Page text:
What happens if the police contact me about Criminal Charges?
Published October 16, 2018
Associated Areas of law
One of the most common questions people ask when faced with the possibility of criminal charges, is what will happen if I am arrested?
There are many different scenarios that can occur if you are accused of a criminal offence. Depending on the seriousness of the allegation, the police may arrest you immediately. However, it is not uncommon for you to be arrested at a later date.
One of the most common charges laid under the Criminal Code is a section 266 assault. An assault is generally defined as follows:
265 (1) A person commits an assault when (a) without the consent of another person, he applies force intentionally to that other person, directly or indirectly
Example Scenario: Simple Assault (Low End)
You are at a hockey game and start arguing with one of the opposing team’s fans. Words are exchanged between both of you. You push the guy and tell him to “GO AWAY!” There is no further interaction between the two of you and you go home after the game.
A week later you get a call from police. They want you to come into the police station but they do not give you any more information. What do you do?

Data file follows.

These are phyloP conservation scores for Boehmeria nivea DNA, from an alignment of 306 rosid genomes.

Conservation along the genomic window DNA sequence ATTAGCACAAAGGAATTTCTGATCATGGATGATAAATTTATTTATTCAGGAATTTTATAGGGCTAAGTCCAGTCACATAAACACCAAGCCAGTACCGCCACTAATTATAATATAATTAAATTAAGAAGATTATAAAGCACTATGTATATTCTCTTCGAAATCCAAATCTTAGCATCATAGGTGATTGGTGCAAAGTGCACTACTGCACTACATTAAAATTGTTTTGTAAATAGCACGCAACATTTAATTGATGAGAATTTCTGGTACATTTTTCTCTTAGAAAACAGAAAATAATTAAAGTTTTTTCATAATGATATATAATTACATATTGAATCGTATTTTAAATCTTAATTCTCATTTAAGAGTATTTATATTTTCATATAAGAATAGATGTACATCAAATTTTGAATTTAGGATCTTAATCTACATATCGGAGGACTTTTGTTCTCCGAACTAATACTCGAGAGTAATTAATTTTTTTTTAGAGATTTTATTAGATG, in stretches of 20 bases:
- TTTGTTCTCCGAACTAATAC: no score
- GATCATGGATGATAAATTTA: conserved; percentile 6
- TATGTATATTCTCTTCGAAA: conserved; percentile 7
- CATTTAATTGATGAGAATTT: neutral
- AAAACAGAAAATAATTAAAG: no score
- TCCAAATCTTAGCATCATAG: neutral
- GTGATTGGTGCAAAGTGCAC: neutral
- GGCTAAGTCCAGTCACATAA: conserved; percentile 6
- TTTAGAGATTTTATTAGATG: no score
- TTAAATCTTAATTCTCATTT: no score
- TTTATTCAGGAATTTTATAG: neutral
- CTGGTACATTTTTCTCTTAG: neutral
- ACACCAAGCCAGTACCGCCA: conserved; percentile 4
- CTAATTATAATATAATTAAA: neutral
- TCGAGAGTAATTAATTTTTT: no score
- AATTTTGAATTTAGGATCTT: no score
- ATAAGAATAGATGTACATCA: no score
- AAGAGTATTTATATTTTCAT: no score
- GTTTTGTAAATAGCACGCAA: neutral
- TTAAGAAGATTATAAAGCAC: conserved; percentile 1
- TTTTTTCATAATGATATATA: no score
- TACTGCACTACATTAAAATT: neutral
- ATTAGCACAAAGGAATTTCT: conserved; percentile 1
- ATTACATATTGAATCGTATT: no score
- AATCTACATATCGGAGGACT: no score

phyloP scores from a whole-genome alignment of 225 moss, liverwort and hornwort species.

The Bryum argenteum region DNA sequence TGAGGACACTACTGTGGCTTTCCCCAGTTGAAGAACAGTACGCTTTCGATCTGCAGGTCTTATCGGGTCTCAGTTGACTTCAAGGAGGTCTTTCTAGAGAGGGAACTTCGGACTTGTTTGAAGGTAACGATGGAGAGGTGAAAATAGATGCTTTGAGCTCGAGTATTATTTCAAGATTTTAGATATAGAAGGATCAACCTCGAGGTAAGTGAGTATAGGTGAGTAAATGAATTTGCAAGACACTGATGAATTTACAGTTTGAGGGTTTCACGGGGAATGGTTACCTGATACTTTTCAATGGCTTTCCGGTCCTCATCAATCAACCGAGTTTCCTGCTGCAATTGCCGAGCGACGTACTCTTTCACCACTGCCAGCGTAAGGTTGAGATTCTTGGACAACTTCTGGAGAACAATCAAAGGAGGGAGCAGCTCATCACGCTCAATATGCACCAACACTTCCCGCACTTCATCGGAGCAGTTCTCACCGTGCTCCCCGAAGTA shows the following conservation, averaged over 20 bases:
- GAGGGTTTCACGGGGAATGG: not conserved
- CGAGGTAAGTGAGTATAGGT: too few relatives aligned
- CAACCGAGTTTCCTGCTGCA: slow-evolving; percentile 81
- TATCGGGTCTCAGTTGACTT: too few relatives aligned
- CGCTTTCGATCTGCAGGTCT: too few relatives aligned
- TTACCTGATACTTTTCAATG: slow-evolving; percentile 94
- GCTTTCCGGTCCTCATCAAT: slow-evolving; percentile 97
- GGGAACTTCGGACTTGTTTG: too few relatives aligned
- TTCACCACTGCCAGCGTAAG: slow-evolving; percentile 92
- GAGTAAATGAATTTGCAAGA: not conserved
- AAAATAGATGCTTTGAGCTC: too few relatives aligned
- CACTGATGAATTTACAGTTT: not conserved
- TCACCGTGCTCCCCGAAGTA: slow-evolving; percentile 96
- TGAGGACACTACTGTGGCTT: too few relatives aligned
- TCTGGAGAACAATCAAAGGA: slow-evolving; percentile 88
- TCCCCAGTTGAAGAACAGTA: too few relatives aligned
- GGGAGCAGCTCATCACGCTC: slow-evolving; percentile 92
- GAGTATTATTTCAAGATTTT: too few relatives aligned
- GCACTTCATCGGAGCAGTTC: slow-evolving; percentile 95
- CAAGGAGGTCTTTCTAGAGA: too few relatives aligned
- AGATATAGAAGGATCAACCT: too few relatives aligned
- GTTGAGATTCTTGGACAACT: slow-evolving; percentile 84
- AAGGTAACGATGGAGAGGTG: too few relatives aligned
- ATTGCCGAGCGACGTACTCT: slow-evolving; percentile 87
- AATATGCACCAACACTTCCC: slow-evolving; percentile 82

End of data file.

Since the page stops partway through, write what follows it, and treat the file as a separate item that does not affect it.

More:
As soon as you are contacted by the police you should immediately call a criminal defence lawyer. In a scenario like this, your lawyer can speak to the police and find out more information about the potential charges.
A lawyer can advise you how to proceed and if you are required to attend the police station. You are not always required to attend the police station.
In some circumstances, the police may not have enough evidence to lay a charge, so they will ask you to come in and tell your side of the story. This is not always in your best interest. You should immediately speak to a lawyer about how to proceed in this case.
In other circumstances, the police may feel they have enough evidence to lay the charge against you. In this circumstance, a lawyer may be able to help find out the nature of the allegations and help you arrange a time for you to attend the police station. This can help you avoid the embarrassment of being publically arrested.
A lawyer can also help you understand whether or not you will need a bail plan, or if the police will agree to release you from the station after you have been processed.
Please note that this article is meant to provide information only and is not intended to confer legal advice or opinion. If you have any further questions please consult a lawyer. Please note as well that many of the statements are general principles which may vary on a case by case basis.